Posted in projects on July 29, 2014 2:39 pm EDT

Of Kinship, Village and Virtue

An adapted office park transforms into a space for worship, community, education, and contemplation.

B’nai Jehoshua Beth Elohim Synagogue (BJBE) Deerfield, Illinois. Architect: Finegold Alexander Architects. Constructed by: Krusinski Construction Co.











Sign up for our bi-monthly newsletter Designer Today to stay up to date with all we do at Designer and with what's going on in the field of house of worship architecture.


TAGS: architecture, design,


By Carolyn Heinze

For 50 years, Finegold Alexander Architects based in Boston has adapted all manner of buildings for all manner of uses. But until recently, the firm never had to answer the question: How do you convert a 1980’s era office park into a synagogue?

The goal in adapting the exterior of the buildings was not to contrast with the rest of the office park, but to blend in as seamlessly as possible.

—Finegold Alexander Associates.

Not that the firm is a stranger to synagogue design; it has been involved in it for more than 20 years. Maurice Finegold, FAIA, principal, explains that central to these designs is an exploration of what a synagogue actually is: derived from Greek, “synagogue” means “assembly,” a focus on the community coming together. Finegold also turns to the historic Temple in Jerusalem, which is built around three courtyards—an outer courtyard, a middle courtyard, and an inner courtyard. “That sequence of courtyards has played a significant role in the development of our buildings,” he explains.

BJBE Synagogue Courtyard.

It was this design approach that paired Finegold Alexander with Reform Jewish Congregation B’nai Jehoshua Beth Elohim (BJBE) for its adaptive reuse of an office park in Deerfield, Ill. “In their RFP, they talked about the idea of a village center, and it really resonated with us, because a village center is an expansion of the community court concept, an interior gathering space we developed as a recognition of the historic context,” Finegold recounts. This space could be used for receptions, informal gatherings, charitable relief drives, and would feature computer hook-ups and a coffee bar. As the design advanced, Finegold relates that Rabbi Karen Kedar began referring to these spaces as “pockets of holiness.”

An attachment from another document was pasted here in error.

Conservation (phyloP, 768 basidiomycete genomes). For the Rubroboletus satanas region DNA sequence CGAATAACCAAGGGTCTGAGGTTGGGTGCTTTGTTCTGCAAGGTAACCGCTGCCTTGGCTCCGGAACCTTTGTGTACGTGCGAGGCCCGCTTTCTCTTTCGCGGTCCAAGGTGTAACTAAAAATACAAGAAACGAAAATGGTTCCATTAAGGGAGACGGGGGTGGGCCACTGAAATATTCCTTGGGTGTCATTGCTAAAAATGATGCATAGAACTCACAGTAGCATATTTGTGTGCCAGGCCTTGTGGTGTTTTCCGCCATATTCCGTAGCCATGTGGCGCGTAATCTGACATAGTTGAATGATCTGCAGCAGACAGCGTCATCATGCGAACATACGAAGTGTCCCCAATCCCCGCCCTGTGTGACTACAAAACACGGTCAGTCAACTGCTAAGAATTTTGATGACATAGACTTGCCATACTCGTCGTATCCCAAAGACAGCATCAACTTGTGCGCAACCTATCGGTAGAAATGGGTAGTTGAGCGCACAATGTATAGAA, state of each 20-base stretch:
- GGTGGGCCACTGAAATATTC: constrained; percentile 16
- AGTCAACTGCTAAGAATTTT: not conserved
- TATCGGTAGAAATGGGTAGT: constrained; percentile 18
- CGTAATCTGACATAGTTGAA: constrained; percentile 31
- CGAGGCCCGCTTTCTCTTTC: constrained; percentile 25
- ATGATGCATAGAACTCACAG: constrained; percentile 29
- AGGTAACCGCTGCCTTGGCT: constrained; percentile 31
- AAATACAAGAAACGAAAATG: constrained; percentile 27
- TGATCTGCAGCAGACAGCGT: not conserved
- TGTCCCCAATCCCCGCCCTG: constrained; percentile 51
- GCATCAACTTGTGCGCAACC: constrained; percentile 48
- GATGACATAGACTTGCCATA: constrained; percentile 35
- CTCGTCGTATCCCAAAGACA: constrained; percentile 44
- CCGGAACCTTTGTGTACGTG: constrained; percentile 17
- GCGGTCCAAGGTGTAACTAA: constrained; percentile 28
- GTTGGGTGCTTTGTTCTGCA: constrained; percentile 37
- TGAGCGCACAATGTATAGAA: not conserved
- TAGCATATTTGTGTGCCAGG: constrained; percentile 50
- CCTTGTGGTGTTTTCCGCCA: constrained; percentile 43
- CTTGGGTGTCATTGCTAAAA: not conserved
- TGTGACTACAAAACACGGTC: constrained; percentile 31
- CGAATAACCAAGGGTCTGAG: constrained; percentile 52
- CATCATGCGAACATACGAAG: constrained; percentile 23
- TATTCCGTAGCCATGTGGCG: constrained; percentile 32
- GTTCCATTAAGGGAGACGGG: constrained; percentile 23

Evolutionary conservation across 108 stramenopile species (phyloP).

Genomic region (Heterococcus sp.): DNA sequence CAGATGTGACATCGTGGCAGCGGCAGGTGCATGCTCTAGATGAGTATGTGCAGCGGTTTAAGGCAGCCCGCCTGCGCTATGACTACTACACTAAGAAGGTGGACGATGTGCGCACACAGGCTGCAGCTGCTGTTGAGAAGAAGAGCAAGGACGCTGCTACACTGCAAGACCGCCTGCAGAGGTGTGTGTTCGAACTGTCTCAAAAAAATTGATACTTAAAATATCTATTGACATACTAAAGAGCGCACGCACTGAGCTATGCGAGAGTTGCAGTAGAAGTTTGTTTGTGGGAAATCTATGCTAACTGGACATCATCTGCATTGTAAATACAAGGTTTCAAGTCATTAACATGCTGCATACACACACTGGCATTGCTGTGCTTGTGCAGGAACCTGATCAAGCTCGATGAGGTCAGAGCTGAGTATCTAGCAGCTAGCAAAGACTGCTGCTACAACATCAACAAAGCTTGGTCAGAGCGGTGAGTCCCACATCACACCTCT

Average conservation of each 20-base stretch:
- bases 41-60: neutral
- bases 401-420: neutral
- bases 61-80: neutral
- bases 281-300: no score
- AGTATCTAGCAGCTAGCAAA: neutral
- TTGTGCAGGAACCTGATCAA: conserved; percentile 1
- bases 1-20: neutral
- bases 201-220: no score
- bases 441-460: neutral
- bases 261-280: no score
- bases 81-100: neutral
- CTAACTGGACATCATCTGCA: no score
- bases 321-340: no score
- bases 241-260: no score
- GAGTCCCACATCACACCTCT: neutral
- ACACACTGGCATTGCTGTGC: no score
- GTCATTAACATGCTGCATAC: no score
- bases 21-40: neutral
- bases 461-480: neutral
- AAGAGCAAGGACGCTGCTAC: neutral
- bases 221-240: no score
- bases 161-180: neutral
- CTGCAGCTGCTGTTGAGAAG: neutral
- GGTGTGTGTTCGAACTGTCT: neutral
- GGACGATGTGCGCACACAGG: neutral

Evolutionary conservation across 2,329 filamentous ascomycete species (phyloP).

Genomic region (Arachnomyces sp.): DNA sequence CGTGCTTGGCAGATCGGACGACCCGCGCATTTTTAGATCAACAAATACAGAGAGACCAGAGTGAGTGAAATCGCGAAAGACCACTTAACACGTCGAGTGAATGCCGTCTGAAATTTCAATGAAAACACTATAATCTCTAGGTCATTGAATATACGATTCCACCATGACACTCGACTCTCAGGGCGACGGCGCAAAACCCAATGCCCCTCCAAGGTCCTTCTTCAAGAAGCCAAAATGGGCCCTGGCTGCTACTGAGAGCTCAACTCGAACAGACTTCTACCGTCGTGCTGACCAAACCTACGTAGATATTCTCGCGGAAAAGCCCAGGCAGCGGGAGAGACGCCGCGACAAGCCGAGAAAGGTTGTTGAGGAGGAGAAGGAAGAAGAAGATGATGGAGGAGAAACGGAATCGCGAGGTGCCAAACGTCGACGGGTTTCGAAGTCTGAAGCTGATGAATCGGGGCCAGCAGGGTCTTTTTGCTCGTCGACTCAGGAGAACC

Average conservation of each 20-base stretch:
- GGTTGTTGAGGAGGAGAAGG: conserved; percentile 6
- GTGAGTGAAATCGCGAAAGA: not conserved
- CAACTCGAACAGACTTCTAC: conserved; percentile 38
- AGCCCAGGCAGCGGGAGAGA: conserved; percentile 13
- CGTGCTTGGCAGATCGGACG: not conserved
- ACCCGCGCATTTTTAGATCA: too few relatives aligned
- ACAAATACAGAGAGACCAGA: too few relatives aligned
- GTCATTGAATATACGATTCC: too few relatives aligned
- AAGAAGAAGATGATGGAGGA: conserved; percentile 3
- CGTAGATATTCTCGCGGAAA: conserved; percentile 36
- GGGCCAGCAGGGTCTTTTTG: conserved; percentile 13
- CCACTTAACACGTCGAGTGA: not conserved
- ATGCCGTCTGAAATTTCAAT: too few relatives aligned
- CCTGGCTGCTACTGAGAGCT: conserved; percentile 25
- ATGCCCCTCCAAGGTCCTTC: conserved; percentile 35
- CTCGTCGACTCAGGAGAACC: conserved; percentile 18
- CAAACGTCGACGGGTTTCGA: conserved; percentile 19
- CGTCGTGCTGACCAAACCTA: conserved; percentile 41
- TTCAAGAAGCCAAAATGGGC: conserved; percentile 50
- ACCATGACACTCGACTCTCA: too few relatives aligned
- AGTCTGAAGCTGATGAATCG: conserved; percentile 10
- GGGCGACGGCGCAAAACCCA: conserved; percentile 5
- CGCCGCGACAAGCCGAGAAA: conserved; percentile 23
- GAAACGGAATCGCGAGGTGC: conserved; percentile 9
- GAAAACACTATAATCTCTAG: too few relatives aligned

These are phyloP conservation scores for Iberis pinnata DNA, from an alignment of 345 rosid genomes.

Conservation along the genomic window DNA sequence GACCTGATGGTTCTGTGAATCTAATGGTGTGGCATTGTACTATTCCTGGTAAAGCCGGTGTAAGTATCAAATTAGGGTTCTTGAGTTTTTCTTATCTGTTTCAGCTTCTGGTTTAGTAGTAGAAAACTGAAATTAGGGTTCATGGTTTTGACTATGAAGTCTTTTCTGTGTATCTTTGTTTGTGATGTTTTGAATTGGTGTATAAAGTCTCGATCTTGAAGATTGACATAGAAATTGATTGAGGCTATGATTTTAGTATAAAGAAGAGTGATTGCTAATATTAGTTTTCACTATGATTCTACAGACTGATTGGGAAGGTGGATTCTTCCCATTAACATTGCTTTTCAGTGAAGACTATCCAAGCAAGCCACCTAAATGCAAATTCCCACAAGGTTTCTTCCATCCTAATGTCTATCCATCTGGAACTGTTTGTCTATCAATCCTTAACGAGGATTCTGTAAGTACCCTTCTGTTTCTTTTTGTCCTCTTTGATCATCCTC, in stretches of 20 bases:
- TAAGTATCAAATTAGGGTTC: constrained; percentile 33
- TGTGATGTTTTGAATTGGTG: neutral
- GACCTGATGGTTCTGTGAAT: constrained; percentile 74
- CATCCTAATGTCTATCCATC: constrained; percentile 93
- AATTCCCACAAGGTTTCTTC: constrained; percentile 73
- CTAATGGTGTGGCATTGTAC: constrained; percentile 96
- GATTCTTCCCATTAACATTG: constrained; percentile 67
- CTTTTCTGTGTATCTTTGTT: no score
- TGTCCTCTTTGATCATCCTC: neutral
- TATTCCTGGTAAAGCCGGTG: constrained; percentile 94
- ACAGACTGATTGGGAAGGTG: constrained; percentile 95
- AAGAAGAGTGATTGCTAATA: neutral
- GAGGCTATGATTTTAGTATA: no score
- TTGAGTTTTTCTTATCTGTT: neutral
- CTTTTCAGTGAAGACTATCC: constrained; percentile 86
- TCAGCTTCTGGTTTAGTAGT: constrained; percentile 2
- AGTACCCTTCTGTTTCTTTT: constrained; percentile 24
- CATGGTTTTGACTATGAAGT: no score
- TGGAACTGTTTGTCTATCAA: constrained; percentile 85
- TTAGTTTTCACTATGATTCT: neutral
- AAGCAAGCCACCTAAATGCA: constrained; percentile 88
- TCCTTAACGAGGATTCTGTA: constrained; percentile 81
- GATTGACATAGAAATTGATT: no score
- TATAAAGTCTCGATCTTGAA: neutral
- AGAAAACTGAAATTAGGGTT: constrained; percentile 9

Active Passage: The Contemplation Room. Finegold Alexander Architects engaged design techniques and materials that help the space serve both reverent and communal purposes in the same breath.

More and less

The office park where BJBE is located is comprised of three L-shaped, interlocking pairs of six one-story buildings. BJBE bought three of the buildings. “It was clear that two of them had to be adapted and remodeled, and expanded in order to meet the principle program of worship and assembly, administration, a pre-school, as well as the village center concept,” Finegold explains. The third building, which is slightly separated from the other two, would be used as a school. “The two buildings became joined, like one big square donut around the courtyard. We had to demolish some of the low rise to create height for the worship space, but in the end we were able to revitalize these buildings and use their basic structure, and that became one of the guiding dimensional controls of the design.”  continued >>